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FDA's New Drug Safety Board Under Scrutiny


 

Many questions surround the authority of a new drug safety board that would oversee the management of drug safety and provide emerging information to physicians and patients about the benefits and risks of medicines on the market.

Such a board is one of several steps that Health and Human Services Secretary Mike Leavitt is taking to improve oversight and “openness” at the Food and Drug Administration.

“Our goal is to prepare the agency for these new demands by improving the way we monitor and respond to possible adverse health consequences that may arise regarding drugs that have been approved for sale to U.S. consumers,” said acting FDA Commissioner Lester Crawford, D.V.M., Ph.D.

The drug safety board is being touted as an independent entity, yet lawmakers and consumer groups have questioned how much independence or authority the board will actually have.

Larry Sasich, a pharmacist and research analyst for Public Citizen, noted that recommendations and concerns of the FDA's current Office of Drug Safety, which is a subunit of the Office of New Drugs, are often ignored by the agency's new drug reviewers.

If the new board reports in a similar manner, “it may be a stretch to call it an independent board,” Mr. Sasich said.

Secretary Leavitt said that the new board would resolve disagreements over approaches to drug safety issues, oversee development and implementation of center-wide drug safety policies, and assess the need for MedGuides.

The safety board would be comprised of FDA officials and medical experts from other federal agencies. Outside medical experts and consumer representatives would serve as consultants.

“We hope to nominate and confirm board members within the next few months,” an FDA spokeswoman said.

As another component of the oversight initiative, FDA plans to create a new “Drug Watch” Web page, a site to include emerging information for approved drugs about possible serious side effects, or other safety risks.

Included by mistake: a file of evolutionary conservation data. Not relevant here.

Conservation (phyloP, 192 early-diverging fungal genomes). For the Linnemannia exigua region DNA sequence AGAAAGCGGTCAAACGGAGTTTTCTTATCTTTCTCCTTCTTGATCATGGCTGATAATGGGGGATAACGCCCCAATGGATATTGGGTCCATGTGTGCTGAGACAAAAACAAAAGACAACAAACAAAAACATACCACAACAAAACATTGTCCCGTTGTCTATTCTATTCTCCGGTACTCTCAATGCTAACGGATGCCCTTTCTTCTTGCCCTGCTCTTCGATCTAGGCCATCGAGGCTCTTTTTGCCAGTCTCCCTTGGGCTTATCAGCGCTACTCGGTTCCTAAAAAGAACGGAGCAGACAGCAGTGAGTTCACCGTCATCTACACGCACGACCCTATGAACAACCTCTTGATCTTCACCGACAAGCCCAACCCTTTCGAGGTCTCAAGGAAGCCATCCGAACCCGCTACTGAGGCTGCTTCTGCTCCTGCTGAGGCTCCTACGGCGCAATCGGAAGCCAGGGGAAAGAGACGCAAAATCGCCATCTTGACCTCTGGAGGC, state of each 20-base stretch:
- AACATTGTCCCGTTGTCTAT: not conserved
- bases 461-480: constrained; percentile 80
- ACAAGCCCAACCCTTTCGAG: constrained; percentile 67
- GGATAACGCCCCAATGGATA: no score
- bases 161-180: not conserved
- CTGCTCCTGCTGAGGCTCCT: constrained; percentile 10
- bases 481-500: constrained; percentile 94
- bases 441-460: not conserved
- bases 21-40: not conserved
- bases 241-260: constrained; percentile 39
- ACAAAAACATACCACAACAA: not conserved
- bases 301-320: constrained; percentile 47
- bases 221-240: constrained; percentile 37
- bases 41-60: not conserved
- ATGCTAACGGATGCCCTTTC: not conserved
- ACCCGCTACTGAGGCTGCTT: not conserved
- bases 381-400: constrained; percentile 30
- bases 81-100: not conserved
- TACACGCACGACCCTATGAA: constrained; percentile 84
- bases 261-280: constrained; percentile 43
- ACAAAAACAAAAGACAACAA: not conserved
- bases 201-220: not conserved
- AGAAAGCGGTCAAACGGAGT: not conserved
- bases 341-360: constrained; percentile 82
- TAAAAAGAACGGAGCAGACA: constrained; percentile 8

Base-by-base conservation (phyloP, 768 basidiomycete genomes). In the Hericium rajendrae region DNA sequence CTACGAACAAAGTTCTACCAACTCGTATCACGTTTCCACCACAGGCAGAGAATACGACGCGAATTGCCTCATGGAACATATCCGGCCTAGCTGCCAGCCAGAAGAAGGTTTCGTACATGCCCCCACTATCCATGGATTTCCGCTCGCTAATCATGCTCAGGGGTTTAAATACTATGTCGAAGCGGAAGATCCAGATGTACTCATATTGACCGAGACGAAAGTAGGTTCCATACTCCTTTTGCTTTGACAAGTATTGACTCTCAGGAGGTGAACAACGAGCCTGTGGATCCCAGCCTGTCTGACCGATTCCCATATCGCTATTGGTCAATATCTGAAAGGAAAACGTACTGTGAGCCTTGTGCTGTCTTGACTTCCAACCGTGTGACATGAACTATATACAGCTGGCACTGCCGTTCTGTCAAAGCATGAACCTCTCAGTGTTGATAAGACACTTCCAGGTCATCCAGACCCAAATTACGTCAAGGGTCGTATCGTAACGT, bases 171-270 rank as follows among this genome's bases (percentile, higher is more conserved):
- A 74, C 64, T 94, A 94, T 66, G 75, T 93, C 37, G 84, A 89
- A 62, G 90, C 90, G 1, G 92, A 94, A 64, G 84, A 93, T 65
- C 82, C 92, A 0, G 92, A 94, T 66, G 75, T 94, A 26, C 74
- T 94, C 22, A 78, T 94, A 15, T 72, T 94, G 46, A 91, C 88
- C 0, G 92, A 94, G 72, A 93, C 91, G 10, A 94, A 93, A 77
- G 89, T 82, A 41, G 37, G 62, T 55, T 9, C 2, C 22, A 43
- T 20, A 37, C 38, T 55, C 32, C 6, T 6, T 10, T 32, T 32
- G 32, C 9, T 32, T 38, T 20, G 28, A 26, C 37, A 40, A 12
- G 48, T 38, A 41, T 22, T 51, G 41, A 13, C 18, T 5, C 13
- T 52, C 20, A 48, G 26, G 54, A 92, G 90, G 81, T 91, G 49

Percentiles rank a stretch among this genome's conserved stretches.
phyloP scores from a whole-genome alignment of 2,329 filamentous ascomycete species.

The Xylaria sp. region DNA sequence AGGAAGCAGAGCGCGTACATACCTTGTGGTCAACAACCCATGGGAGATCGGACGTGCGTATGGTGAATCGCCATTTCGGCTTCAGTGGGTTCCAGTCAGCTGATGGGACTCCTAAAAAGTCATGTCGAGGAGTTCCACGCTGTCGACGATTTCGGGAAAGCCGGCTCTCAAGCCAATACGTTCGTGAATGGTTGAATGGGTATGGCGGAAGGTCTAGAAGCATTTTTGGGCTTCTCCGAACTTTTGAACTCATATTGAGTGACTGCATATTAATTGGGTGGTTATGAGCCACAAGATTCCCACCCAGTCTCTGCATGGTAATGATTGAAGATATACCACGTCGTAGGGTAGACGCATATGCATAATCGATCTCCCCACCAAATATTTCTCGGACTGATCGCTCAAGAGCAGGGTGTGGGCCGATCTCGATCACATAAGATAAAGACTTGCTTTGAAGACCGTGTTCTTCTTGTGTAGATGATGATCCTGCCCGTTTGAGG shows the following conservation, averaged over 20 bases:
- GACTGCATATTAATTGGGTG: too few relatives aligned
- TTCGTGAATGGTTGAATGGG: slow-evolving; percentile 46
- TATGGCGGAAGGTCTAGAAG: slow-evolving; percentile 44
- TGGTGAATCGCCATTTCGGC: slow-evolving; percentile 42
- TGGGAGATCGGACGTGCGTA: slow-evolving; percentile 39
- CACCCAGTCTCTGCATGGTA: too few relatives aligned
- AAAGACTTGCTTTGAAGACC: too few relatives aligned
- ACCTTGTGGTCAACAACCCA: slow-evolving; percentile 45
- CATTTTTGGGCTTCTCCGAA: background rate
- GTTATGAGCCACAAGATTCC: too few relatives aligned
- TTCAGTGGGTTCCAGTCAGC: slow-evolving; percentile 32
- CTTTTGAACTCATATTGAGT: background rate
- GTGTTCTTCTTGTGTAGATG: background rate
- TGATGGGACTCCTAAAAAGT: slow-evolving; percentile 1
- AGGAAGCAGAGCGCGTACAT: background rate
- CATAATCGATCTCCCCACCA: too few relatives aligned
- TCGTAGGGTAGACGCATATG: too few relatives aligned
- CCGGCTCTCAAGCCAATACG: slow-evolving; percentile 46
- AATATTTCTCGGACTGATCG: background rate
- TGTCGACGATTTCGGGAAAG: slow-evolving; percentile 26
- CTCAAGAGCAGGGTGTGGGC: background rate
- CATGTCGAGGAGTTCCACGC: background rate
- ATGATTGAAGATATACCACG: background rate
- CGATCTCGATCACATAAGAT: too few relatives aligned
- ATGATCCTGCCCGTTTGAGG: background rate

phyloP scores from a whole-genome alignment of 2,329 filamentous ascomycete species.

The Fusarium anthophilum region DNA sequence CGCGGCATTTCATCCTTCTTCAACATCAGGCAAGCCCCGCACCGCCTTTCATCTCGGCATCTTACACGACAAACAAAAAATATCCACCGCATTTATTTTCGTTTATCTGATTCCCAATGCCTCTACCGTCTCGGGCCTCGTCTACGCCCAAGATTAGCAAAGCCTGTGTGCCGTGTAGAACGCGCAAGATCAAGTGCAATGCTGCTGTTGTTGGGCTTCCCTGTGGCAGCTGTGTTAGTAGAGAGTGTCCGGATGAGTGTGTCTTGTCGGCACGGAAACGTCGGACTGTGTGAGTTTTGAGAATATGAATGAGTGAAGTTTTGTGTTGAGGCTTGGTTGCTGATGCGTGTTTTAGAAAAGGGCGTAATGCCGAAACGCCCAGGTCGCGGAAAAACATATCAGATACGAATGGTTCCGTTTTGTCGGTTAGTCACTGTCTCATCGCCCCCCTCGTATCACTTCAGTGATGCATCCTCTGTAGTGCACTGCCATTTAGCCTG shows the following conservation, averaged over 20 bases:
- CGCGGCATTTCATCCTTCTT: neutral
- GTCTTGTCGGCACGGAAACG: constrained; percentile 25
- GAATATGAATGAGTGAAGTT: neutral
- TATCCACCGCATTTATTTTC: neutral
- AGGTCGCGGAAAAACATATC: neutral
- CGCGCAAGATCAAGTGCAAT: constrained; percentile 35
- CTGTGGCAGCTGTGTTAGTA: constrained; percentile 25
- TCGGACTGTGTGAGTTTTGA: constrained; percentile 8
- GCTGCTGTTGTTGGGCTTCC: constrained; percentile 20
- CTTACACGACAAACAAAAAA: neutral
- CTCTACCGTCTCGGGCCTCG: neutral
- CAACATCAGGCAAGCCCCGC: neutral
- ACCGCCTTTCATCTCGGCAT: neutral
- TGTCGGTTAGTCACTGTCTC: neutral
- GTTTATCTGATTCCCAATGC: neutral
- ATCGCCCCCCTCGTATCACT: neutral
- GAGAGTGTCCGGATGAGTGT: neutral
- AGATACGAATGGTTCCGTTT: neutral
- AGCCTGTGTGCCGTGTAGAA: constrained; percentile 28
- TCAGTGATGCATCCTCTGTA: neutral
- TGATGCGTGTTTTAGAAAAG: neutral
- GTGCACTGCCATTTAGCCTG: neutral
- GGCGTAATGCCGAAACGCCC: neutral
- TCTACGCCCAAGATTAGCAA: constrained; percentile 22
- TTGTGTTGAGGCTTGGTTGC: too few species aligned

The Web site would also house drug safety information sheets for health care professionals and patients. Such information also would be available through MedWatch.

Through these direct communication channels, the agency plans to discuss emerging or potential safety problems with the public—even before considering a regulatory action.

Some lawmakers thought the department's new initiatives didn't go far enough to ensure drug safety.

“Consumer confidence in the FDA has been shaken to the core, and it will take more than cosmetic reforms to fix structural problems within the agency,” Sen. Christopher Dodd (D-Conn.) said in a statement.

Sen. Dodd also expressed concern that the FDA wouldn't have the resources to adequately oversee drug safety. “The president's budget provides only a $6.5 million increase for this critically important need, and that's far short of what is needed.”

Additional actions should be taken to increase FDA's resources to monitor drugs and to give it the authority to require drug companies to initiate and complete appropriate safety studies, suggested Sen. Edward M. Kennedy (D-Mass.)

The agency will eventually seek input on the quality and usefulness of this information, an FDA spokeswoman said.“We are not soliciting for public comment, or treating this as a proposed rule.”

The agency does plan on issuing draft guidance on procedures and criteria for identifying drugs and information for the Web page.

A spokesman for the Pharmaceutical Research and Manufacturers of America said that that organization supports any effort to address the quality of information used by the agency.

“For health care professionals and patients, it is important that regulatory decisions and communications be based on sound science and reflect carefully considered judgments regarding both benefit and risk,” said Jeff Trewhitt, adding that PhRMA would study the initiatives and respond to the FDA's request for input.

But Public Citizen's Mr. Sasich said the effort to step up monitoring of drugs seems like an attempt to deflect recent criticisms that FDA hasn't been meeting its charge as a public safety agency.

In particular, FDA has been criticized for not acting quickly enough to inform physicians and patients about the possible health repercussions of cyclooxygenase-2 (COX-2) inhibitor Vioxx (rofecoxib), which was withdrawn from the market last September 2004.

In PhRMA's view, the FDA has already responded “quickly and constructively” to concerns about Vioxx, Mr. Trewhitt said.

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